Many of our lakes are plagued with overgrowth like salvinia. Do you have any ideas on how to address the problem?
Managing the damage and threats of salvinia, which is actually a fern plant, is under the control of other executive departments, including, but not limited to the Louisiana Department of Wildlife and Fisheries and the Louisiana Department of Natural Resources.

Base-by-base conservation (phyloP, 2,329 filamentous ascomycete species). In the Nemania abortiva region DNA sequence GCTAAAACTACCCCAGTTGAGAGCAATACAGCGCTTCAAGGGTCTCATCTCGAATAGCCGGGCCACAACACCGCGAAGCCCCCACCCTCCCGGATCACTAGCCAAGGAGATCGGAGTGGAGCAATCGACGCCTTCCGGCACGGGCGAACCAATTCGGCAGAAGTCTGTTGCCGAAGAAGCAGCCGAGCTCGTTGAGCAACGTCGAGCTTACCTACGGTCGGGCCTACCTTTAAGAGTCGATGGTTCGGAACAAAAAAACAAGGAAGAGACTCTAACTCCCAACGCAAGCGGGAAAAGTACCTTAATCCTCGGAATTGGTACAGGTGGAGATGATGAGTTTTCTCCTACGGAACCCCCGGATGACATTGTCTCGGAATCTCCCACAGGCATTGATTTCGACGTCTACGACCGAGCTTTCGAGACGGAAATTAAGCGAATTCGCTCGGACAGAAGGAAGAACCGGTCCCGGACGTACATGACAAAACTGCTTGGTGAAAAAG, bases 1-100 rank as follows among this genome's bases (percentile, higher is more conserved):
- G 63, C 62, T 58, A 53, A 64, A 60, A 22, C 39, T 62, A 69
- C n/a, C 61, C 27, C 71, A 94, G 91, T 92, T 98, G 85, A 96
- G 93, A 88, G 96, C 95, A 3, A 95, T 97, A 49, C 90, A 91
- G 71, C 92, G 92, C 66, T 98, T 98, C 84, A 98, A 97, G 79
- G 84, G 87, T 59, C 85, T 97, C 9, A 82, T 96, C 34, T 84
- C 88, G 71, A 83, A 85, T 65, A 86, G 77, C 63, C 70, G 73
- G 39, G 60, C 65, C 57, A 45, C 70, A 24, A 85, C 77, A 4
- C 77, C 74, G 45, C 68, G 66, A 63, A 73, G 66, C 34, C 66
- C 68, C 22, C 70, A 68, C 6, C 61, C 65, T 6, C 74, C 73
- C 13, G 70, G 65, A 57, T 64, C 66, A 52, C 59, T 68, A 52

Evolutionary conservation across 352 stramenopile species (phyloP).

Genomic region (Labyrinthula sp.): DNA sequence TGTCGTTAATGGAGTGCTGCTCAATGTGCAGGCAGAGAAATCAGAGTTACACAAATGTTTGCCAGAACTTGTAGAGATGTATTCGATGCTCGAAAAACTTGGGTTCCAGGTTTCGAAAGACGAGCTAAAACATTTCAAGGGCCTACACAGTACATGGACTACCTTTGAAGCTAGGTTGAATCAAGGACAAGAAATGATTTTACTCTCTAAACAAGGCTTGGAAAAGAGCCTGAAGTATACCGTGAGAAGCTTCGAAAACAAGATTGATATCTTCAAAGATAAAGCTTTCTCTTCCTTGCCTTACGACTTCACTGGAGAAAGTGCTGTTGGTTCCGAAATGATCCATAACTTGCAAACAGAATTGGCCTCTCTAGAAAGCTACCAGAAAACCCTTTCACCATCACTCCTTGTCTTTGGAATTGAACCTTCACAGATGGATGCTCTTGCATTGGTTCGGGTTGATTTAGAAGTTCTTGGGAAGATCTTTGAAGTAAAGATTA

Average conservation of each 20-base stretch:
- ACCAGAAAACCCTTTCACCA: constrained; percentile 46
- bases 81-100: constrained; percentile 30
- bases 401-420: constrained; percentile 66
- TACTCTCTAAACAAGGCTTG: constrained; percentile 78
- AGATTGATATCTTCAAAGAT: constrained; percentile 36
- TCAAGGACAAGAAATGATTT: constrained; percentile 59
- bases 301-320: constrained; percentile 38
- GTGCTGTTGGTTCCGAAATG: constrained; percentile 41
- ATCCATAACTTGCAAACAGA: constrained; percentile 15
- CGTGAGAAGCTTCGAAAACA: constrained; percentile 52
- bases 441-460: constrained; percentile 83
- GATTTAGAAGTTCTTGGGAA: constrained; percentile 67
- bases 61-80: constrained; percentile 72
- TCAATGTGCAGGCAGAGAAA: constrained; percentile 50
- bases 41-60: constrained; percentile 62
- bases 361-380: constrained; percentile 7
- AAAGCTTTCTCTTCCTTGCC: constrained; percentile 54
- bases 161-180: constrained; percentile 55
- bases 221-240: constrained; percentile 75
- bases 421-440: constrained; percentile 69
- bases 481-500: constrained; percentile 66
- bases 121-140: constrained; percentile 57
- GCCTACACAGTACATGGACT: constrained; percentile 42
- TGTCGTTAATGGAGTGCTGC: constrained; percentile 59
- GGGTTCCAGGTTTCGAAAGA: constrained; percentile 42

My horticulture and quarantine staff at the Department of Agriculture and Forestry is closely involved with the Sabine River Authority at Toledo Bend and other governing bodies of lakes and rivers throughout the state to combat invasive species like salvinia. I don't believe there is one blanket solution for all bodies of water; instead I believe my office, other state agencies and local authorities should continue working together to come up with the best possible solution for a particular body of water. In conjunction with the LSU AgCenter and the Department of Wildlife and Fisheries, we have introduced the salvinia weevil in canals and other bodies of water where Giant Salvinia is known to occur. These releases have shown some success and we are continuing to work together on these efforts. At some lakes and rivers, best management practices have also been implemented that include asking boaters and fishermen to wash their boats and trailers as they load up to leave a boat launch. This keeps boats and trailers from transporting invasive species plants from one body of water to another. In severe cases, lakes have been drained, herbicides applied and the lake later refilled. Again, I think it is imperative that we continue basing our decisions on sound science and what is best for a specific body of water rather than trying to make on solution fit every situation.